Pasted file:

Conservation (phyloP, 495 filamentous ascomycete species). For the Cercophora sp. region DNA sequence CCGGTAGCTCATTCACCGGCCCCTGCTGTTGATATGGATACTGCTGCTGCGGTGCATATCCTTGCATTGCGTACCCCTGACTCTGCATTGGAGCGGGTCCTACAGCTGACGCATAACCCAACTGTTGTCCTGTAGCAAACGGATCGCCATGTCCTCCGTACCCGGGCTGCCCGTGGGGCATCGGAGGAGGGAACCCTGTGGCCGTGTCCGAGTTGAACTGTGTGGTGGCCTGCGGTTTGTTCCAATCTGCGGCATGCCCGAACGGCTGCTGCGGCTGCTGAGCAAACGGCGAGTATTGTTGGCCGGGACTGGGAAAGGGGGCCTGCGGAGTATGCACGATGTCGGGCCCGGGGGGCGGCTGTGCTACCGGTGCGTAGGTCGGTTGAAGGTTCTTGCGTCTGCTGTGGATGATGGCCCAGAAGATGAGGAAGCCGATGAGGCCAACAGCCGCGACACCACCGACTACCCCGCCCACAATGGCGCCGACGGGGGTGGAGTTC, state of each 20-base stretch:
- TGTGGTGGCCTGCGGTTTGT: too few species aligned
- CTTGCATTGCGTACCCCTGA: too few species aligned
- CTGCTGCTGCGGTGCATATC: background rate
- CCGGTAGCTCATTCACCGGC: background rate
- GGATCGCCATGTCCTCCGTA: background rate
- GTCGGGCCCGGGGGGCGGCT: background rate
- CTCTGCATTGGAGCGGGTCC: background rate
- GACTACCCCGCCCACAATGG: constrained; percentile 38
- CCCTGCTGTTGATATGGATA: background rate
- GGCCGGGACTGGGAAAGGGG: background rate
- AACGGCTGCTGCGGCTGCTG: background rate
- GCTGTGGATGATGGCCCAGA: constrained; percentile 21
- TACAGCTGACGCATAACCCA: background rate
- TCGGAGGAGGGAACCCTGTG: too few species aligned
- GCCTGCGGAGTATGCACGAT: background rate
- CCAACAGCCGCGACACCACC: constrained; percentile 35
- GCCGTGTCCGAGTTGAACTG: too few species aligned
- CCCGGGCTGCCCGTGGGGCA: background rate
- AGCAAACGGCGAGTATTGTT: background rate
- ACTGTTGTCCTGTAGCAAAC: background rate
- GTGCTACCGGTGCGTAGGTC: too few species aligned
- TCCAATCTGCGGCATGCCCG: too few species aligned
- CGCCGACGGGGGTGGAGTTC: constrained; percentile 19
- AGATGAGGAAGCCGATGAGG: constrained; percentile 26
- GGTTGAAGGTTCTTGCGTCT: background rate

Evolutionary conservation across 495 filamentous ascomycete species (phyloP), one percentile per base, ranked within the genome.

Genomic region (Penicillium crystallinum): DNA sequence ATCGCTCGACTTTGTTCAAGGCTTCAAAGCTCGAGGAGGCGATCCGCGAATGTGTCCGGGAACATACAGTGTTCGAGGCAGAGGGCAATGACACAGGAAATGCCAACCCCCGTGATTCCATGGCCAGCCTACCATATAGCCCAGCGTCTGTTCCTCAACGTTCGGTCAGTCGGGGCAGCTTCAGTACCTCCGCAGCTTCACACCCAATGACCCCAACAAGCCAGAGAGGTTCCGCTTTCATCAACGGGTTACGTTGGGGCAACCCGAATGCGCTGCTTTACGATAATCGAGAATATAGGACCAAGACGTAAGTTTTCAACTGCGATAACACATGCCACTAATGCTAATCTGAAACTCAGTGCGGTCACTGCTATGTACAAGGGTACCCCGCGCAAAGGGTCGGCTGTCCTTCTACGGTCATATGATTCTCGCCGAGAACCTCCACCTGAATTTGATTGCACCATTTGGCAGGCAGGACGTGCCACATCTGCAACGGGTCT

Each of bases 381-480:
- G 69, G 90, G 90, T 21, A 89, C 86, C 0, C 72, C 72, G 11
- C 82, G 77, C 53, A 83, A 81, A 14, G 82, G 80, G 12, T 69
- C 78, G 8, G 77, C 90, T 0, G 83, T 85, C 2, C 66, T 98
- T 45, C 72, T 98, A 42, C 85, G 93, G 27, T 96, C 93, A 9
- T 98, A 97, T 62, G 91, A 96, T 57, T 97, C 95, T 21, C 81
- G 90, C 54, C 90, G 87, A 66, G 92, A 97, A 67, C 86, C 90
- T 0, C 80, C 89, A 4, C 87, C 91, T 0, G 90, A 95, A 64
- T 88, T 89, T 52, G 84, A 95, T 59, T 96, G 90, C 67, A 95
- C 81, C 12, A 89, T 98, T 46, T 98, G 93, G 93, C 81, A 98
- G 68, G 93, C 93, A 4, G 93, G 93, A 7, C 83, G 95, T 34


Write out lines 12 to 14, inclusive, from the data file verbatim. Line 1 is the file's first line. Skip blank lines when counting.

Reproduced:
- AACGGCTGCTGCGGCTGCTG: background rate
- GCTGTGGATGATGGCCCAGA: constrained; percentile 21
- TACAGCTGACGCATAACCCA: background rate